Elections are always a time when traders and investors think about the implications of the results on their portfolios.
However, in general, market participants tend to spend too much time thinking about the outcome and effect on their allocations.
Elections create another set of probabilities to deal with and represent opportunity. But timing them and getting the “trades right” is likely to create more in the way of disappointment and excessive transaction costs than excess returns.
Predicting the winner(s)
The first issue with elections is that in many years you don’t know who will win.
And even if you have a model that can predict the winner of the election in advance, and in a way that’s better than the consensus, it’s still difficult to turn this into winning portfolio bets because reactions to elections are highly unpredictable.
For quantitative investors, mining a lot of data on something like the US presidential elections is not easy. They occur only every four years.
US elections have now occurred for centuries. But the really old ones don’t have much relevance to helping inform how to generate profits on current ones and their aftermath. There’s not much to learn about Benjamin Harrison’s win in the 1888 election.
It’s also hard to apply lessons from the elections in other countries. In general, there is not a lot to work with.
Markets bake in probabilities before they occur in accordance with what’s likely to happen if said candidate (or his/her opponent) wins.
The 2016 election was one of the most popular in history due to the market ramifications it had.
It was one of the rarer cases where many investors missed what would happen to the point where they were able to profit from it.
Most thought Clinton would win. Moreover, because of the non-traditional style of Donald Trump, many opined that the market would fall by a lot if he won and the market would react positively if a “more normal” candidate like Clinton won.
When Trump won, the market did initially fall quite a bit.
But it rebounded in a big way once investors came around to the implications of deregulation and a drop in the personal and corporate tax rates (giving people more disposable income, on average, and making companies worth more by retaining more of their profits).
Many had Clinton winning and betting on stocks to go up due to the “normal candidate” thesis.
Even though Clinton didn’t win, stocks still went up regardless.
The 2012 election had a similar type of thinking going in.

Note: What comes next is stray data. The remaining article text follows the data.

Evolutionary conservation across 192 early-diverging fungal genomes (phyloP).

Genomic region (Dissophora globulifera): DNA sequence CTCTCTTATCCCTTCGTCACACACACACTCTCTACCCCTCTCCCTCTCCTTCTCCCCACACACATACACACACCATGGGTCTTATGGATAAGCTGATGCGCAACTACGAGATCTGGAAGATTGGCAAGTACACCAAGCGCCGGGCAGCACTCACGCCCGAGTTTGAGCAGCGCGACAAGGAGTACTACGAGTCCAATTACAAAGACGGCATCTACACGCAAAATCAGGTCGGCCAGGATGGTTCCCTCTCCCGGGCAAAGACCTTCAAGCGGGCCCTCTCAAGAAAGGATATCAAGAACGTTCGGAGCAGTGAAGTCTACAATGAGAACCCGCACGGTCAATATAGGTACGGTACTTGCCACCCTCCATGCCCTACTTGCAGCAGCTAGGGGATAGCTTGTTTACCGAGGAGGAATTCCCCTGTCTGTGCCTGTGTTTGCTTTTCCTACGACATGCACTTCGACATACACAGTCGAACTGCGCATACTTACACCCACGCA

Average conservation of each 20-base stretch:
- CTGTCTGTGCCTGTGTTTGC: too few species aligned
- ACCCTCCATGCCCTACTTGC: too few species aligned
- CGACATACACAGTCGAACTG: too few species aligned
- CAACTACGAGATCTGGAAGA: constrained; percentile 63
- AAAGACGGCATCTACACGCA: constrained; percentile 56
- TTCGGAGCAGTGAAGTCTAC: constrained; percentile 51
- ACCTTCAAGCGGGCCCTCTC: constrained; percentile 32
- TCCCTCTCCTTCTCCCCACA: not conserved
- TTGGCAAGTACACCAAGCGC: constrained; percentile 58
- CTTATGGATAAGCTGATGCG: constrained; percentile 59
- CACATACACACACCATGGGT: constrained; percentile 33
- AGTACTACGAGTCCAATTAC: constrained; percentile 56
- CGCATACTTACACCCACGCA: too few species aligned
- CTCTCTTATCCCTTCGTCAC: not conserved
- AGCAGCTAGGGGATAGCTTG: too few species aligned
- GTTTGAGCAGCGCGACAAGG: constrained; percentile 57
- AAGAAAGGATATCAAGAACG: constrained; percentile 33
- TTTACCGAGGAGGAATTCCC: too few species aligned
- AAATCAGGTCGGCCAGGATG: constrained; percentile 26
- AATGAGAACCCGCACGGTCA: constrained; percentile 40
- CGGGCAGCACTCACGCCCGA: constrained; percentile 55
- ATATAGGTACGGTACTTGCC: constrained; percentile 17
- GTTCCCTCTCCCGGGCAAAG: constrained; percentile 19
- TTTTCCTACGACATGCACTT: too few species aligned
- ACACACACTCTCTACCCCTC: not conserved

Some bet on a Romney win and a similar pop in stocks due to deregulation and lower tax rates.
Romney didn’t win, but the market was still up over the coming four years.
Going beyond elections and market direction
Election-related investing goes beyond just market direction.
The 2016 US election had a big divide on candidates’ differences on regulation. Clinton was viewed as more pro-regulation of businesses and Trump more toward deregulation.
Traders believed the heavily regulated energy and financial sectors would benefit from his presidency.
Even despite a rollback of some regulatory rules, the sectors still underperformed.
Factors like low interest rates and their impact on net interest income as well as lower demand for gasoline and fuel have overwhelmed the effects of deregulation.
In other words, you can still get the results of an election correct, the policies they campaign on correct (i.e., effectuated in practice), and still have the wrong trade(s) on.
The 2020 US Elections
In 2020, it was a lot of the same.
Predictions abounded about the outcome of the election when it comes to forecasting the House and Senate results in combination with the Presidency – “blue wave”, “red wave”, split government in its various possibilities.
Many drew up complex matrices of outcomes and the believed probabilities associated with each, and potential market reactions.
Even with all the possibilities, it’s still not easy to forecast what will occur on any given outcome.
Some believe a “blue wave” will make things easier to pass, resulting in a big stimulus bill that will be bullish for markets.
Some believe a split government with the Republicans holding onto the Senate will lower the odds of a Democrat House and President from hiking personal and corporate tax rates as well as more heavily regulating businesses. This could also be considered bullish.
Then there’s the actions of the Federal Reserve, which is non-political in nature and exists outside the scope of elected leaders.
Much of the election focus is centered on tax policy and how those expectations will flow through into markets. But even a consensus on that is hard to come by.
Even if a Biden administration wants to increase personal and corporate tax rates – a drag on equities – higher spending programs may give more financial support to those with higher marginal propensities to consume, in turn helping growth and equities in a different way.
What to do about elections?
The answer is that you shouldn’t really worry about elections in terms of the impact on your portfolio.
Trading is a complex pursuit because the extent of the influences of what’s unknown is always going to be greater than what you do know in relation to what’s discounted in the price.
The same diversification and balance required to build a quality portfolio applies through and after elections just as it does through any other event.
Racking up unnecessary transaction costs just to give yourself something that might be better than a coin flip may not produce the kind of rewards you’re looking for.